Bill Gates in China

12 Aug Bill Gates in China

John Wood devotes an entire chapter to Bill Gates in China. The author explains how, after his return from the book delivering trip to Nepal, he is consumed with preparations for the Big Boss’s visit to Beijing. It’s interesting to learn the truth, that communist China wasn’t purely communist and that in fact, “The level of enthusiasm the Chinese had for the world’s greatest capitalist spoke volumes. In one generation, the Chinese had gone from viewing a person like Bill as a “running dog of capitalism” to elbowing each other out of the way to get their photo taken with him.”

Much detail is given of Wood’s role in preparing for the visit, particularly his many meetings with the television news personality, Shui Junyi, a hugely popular journalist who would be interviewing Mr. Gates. With little knowledge of Chinese media, Wood manages to strike a cord with Junyi (a big technology fan himself) and the two practice Q and A’s that might serve to highlight the great investment Microsoft has put into China (99% of Microsoft China’s employees were Chinese natives) while diminishing the company as an imperialistic American one. The two men even meet for dinner and wine and toast their “Chinese version of Microsoft” over cognac.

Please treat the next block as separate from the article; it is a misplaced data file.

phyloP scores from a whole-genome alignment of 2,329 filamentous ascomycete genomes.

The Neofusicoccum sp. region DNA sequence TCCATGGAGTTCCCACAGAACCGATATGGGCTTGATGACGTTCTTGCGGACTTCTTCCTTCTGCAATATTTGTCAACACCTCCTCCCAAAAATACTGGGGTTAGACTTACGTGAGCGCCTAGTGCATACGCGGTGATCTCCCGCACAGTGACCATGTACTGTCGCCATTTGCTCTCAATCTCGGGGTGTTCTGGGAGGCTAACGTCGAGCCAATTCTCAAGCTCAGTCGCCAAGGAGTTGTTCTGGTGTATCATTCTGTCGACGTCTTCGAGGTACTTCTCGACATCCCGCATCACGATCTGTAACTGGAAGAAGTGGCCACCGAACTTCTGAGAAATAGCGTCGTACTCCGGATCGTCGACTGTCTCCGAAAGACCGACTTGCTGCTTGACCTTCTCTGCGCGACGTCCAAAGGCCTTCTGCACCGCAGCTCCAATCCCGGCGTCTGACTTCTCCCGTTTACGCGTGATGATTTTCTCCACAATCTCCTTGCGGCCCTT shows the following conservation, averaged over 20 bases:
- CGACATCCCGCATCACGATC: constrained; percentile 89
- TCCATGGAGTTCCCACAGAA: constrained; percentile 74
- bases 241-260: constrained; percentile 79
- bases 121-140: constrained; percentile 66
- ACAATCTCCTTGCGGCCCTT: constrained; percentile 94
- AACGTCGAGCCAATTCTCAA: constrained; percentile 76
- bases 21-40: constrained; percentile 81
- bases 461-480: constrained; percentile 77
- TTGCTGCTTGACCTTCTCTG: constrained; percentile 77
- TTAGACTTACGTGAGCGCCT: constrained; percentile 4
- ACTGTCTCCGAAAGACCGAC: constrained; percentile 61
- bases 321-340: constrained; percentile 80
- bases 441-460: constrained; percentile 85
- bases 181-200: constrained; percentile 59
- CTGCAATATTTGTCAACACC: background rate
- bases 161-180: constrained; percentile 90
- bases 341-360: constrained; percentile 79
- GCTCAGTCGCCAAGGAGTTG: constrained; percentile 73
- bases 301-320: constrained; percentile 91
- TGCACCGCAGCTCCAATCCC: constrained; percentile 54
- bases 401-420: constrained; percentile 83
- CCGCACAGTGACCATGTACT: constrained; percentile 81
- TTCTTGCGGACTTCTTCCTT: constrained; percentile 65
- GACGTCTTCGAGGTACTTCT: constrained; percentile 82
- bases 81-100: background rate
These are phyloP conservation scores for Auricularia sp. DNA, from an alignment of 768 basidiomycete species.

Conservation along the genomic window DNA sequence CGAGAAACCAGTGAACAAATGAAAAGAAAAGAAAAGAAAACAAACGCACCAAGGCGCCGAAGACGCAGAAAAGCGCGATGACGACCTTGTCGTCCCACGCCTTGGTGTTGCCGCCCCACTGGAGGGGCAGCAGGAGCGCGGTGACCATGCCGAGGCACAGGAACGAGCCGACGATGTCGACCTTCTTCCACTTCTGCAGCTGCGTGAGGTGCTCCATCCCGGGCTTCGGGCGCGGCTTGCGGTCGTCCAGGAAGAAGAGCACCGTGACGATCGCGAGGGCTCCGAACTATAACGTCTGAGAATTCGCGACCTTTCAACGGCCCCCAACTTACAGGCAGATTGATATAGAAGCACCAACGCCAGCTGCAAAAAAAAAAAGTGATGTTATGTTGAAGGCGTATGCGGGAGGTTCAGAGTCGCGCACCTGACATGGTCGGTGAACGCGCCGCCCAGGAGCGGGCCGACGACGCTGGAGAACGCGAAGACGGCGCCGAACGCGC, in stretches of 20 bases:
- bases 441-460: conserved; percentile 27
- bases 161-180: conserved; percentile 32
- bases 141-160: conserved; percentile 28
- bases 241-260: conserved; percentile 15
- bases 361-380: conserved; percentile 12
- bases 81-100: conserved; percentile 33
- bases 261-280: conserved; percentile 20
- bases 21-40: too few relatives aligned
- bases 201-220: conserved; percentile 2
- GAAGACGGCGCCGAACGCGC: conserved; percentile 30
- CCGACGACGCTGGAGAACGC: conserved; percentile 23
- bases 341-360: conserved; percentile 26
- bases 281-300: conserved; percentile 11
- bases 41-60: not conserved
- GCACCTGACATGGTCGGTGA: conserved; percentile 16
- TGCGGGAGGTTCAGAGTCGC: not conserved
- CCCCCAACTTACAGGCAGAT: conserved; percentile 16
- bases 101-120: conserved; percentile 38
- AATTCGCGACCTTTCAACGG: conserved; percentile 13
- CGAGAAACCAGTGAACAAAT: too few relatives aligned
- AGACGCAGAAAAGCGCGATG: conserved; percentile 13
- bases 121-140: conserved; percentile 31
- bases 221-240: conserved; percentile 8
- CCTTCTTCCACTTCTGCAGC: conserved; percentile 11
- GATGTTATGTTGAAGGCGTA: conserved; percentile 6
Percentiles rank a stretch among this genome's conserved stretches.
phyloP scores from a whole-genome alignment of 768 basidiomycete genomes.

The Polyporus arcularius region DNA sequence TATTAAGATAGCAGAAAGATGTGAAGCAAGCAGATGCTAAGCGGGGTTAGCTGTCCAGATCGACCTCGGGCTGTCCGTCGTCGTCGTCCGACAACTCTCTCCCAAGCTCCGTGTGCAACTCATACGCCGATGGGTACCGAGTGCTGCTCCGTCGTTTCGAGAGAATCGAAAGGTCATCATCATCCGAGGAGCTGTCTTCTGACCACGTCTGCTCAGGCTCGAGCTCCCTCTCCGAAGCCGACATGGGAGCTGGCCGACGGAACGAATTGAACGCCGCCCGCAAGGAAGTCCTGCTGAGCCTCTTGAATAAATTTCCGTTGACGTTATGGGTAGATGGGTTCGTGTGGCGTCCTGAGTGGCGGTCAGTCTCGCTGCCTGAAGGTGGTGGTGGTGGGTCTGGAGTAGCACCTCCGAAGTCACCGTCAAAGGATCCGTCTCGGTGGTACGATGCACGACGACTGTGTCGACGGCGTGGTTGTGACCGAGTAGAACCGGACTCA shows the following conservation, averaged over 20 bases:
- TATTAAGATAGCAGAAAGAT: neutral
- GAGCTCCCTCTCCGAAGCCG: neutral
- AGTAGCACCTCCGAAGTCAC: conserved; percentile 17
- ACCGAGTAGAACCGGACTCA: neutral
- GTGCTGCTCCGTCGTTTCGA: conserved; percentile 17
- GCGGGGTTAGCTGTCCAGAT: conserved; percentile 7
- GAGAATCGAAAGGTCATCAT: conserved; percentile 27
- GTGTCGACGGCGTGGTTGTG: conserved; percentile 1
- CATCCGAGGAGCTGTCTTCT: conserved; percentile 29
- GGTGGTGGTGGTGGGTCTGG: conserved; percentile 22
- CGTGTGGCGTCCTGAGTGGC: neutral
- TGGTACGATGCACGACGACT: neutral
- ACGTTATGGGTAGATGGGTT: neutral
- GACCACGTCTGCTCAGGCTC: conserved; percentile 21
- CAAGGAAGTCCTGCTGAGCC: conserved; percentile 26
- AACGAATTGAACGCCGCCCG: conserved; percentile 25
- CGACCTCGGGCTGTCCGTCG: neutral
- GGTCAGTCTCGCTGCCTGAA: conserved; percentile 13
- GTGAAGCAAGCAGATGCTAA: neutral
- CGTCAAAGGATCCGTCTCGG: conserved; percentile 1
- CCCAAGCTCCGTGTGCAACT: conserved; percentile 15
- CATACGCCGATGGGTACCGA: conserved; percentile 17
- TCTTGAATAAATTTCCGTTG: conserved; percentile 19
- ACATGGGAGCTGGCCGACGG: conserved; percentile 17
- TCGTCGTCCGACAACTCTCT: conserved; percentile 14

The only problem? Bill Gates doesn’t cooperate. He arrives disheveled and uninterested and worse, does not provide practiced answers that might please the Chinese media. Instead Mr. Gates is curt and vague about the money being invested in China. John Wood is incredulous and disappointed. Still, he does include a special “box” of facts called “Bill’s Batboy” in which he does pay Mr. Gates great respect. “Despite the demotivation inherent in Bill’s China visit, I can’t help but respect him.” Why? Because he acknowledges Microsoft provided him with a huge safety net of wealth that allowed him to leave the company to start his own charity. He also mentions the work that Bill Gates and wife, Melinda, do through the Gates Foundation. He also pays thanks to the management and leadership skills he gained with the company.

I like Wood’s straight forward approach and I appreciate his honesty. Again, I think it’s necessary in a memoir…yet…I do marvel a little at the ease with which he slings mud…just saying.

I’m interested to see who might get hit next on Wood’s path to establishing a very successful charitable foundation.